scale than multiple database server.

Currently, all of these pieces are sitting on sumjammer. As a result
we were a bit hand wavy about the abstraction barriers between the
pieces.

Due to the improvements bernie and danny have done to sunjammer we are
maxing out at 45% cpu usage.

Due to mirror brain we have reduced our the bandwith usage on
Sunjammer from between 100 and 150 GB per day to less than five GB.
The big gain is that offloading the downloads reduces the cache churn
and eth0 interupts on Sunjammer.

Recommended growth roadmap--
Based on discussions with the AMO infrastructure team the recommend
plans for grow are:
1. Split off download server.  We have effectively done that via
mirrorbrain.  But at some point we will need to see about putting
mirrorbrain on a separate machine.
2. Split off download server.  At some point, we will need to put the
database on a separate machine which will grow into cluster of
machines.
3. Split off memcache server.  At some point we will need to split off
memcache machines.  Memcache machines can just be a bunch of old
machines with lots of memory.
4. Build multiple application servers.  This is just a matter of using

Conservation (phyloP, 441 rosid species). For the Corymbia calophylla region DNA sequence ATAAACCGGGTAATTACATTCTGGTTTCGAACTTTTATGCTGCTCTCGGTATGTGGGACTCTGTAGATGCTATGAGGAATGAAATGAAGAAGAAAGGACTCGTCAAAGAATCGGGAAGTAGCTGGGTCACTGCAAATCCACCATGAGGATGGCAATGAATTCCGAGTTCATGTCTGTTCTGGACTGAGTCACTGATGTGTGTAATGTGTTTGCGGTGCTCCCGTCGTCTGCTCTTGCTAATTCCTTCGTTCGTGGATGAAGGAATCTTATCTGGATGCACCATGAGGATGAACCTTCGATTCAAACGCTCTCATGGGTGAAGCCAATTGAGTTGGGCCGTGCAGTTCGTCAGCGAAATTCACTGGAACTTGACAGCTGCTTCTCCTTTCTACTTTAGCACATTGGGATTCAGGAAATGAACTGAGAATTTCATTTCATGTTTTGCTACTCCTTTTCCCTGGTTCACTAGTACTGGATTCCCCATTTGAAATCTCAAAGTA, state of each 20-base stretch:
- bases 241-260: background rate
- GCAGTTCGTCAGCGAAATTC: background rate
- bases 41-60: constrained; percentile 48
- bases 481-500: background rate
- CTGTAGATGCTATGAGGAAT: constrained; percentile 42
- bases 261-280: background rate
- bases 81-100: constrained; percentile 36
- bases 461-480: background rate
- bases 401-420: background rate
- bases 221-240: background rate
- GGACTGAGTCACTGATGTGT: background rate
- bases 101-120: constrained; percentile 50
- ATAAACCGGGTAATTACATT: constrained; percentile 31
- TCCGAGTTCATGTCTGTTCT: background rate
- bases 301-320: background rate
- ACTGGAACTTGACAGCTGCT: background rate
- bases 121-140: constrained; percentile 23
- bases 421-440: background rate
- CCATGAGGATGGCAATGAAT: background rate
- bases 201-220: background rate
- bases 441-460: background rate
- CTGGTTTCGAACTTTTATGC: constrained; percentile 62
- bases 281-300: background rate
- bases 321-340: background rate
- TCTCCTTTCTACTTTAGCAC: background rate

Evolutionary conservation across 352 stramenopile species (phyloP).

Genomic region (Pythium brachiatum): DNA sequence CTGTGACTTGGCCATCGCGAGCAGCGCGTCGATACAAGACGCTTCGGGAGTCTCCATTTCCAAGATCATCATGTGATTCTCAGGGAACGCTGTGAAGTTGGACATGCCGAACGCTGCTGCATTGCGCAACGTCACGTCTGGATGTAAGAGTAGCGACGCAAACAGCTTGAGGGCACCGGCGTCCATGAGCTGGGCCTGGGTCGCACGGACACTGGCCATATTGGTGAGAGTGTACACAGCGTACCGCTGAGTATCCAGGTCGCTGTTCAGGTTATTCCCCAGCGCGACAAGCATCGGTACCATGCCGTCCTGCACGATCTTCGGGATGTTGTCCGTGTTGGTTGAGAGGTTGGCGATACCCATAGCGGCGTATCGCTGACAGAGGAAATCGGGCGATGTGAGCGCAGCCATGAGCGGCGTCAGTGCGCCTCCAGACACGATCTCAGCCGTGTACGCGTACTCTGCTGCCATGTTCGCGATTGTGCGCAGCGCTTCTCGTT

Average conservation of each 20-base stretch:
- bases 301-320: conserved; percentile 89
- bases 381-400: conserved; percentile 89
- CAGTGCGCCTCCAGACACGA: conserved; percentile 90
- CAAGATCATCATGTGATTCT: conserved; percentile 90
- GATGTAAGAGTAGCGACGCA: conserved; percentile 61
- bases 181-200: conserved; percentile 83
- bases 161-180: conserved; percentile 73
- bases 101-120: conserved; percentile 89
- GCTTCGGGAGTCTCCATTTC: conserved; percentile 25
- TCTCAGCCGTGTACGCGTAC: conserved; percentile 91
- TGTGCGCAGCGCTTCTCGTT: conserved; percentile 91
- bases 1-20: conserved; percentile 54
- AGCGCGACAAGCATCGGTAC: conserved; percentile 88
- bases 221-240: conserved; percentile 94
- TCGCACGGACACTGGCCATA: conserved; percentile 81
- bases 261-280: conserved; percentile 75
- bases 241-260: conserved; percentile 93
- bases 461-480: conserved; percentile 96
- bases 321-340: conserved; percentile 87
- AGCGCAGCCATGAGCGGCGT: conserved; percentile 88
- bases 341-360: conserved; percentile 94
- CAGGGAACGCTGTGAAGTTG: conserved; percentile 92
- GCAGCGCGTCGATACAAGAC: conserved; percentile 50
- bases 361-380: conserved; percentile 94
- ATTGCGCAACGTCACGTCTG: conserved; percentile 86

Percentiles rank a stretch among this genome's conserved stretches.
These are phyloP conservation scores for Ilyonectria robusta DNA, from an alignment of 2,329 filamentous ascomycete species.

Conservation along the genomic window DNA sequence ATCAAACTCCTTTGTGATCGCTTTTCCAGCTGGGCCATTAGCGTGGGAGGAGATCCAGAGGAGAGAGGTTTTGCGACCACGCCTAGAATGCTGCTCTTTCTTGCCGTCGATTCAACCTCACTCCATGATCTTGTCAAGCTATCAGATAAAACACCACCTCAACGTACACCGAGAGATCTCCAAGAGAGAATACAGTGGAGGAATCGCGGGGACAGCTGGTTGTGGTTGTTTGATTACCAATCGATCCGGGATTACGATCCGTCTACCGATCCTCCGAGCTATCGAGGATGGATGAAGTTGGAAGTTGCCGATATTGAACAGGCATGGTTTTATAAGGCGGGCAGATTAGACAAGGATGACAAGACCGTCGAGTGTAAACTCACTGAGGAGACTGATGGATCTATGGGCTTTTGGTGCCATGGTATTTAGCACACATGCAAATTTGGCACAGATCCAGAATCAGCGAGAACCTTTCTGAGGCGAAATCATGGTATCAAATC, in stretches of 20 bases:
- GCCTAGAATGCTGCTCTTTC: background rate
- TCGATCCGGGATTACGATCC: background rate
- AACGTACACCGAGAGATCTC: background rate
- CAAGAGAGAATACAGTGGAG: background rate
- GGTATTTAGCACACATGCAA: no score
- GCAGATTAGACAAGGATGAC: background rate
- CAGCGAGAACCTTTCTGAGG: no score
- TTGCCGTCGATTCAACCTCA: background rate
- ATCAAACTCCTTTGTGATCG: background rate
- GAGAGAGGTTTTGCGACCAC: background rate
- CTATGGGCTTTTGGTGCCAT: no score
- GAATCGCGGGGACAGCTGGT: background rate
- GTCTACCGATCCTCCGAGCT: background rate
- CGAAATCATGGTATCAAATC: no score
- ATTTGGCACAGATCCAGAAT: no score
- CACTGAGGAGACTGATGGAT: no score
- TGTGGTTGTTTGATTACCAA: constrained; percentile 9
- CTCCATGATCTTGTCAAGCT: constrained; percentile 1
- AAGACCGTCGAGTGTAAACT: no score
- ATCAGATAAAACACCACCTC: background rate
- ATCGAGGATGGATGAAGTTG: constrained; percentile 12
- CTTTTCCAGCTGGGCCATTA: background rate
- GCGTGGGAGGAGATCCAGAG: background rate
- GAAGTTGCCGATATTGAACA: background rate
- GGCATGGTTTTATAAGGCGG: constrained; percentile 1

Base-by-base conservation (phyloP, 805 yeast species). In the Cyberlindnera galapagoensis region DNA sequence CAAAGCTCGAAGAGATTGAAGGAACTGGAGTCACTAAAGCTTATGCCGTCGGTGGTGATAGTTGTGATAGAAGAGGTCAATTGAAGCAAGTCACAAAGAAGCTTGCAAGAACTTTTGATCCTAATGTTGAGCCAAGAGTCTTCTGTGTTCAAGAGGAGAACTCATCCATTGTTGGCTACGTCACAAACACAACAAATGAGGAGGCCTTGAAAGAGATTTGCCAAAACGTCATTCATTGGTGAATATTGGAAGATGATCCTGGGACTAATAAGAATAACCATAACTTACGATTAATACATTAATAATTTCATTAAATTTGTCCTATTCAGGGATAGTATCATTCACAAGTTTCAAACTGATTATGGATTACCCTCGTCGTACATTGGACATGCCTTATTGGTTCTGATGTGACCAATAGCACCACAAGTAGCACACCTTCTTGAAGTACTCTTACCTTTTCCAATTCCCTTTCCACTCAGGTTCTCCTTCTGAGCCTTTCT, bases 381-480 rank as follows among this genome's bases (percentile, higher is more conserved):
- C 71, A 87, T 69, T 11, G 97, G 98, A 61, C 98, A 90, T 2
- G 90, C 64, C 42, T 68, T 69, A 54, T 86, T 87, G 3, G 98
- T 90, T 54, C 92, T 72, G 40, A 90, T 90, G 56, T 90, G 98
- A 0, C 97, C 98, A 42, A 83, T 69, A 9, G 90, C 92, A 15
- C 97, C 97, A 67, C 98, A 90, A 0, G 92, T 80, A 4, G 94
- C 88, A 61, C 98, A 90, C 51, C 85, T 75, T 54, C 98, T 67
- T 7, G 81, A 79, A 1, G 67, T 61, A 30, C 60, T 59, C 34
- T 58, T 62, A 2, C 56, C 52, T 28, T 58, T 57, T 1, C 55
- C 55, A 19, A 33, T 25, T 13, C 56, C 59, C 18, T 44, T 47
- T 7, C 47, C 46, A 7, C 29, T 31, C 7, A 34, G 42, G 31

mod_perlbal to distribute across multiple servers.

I have no idea when we are going to have to make the above changes.
Current growth trajectory for a.sl.o is about 25% per months.  But,
this could change when:
1. SoaS buleberry comes out.
2. Sugar .86 starts to hit the street and the updater starts
automatically pinging a.sl.o for updates.

I do want to make sure that ever though a.slo. _looks_ like a black
box, scaling a.sl.o is a solved problem.

Hope this helps.
david

On Thu, Oct 15, 2009 at 3:04 AM, Aleksey Lim alsr...@member.fsf.org wrote:
 On Thu, Oct 15, 2009 at 07:34:50AM +, Aleksey Lim wrote:
 On Thu, Oct 15, 2009 at 02:42:15AM -0400, Bernie Innocenti wrote:
  [cc += dfarning, alsroot, syst...@]
 
  El Wed, 14-10-2009 a las 17:47 -0700, Josh Williams escribió:
   I've made some bug fixes to the new ASLO design, I've tested it lightly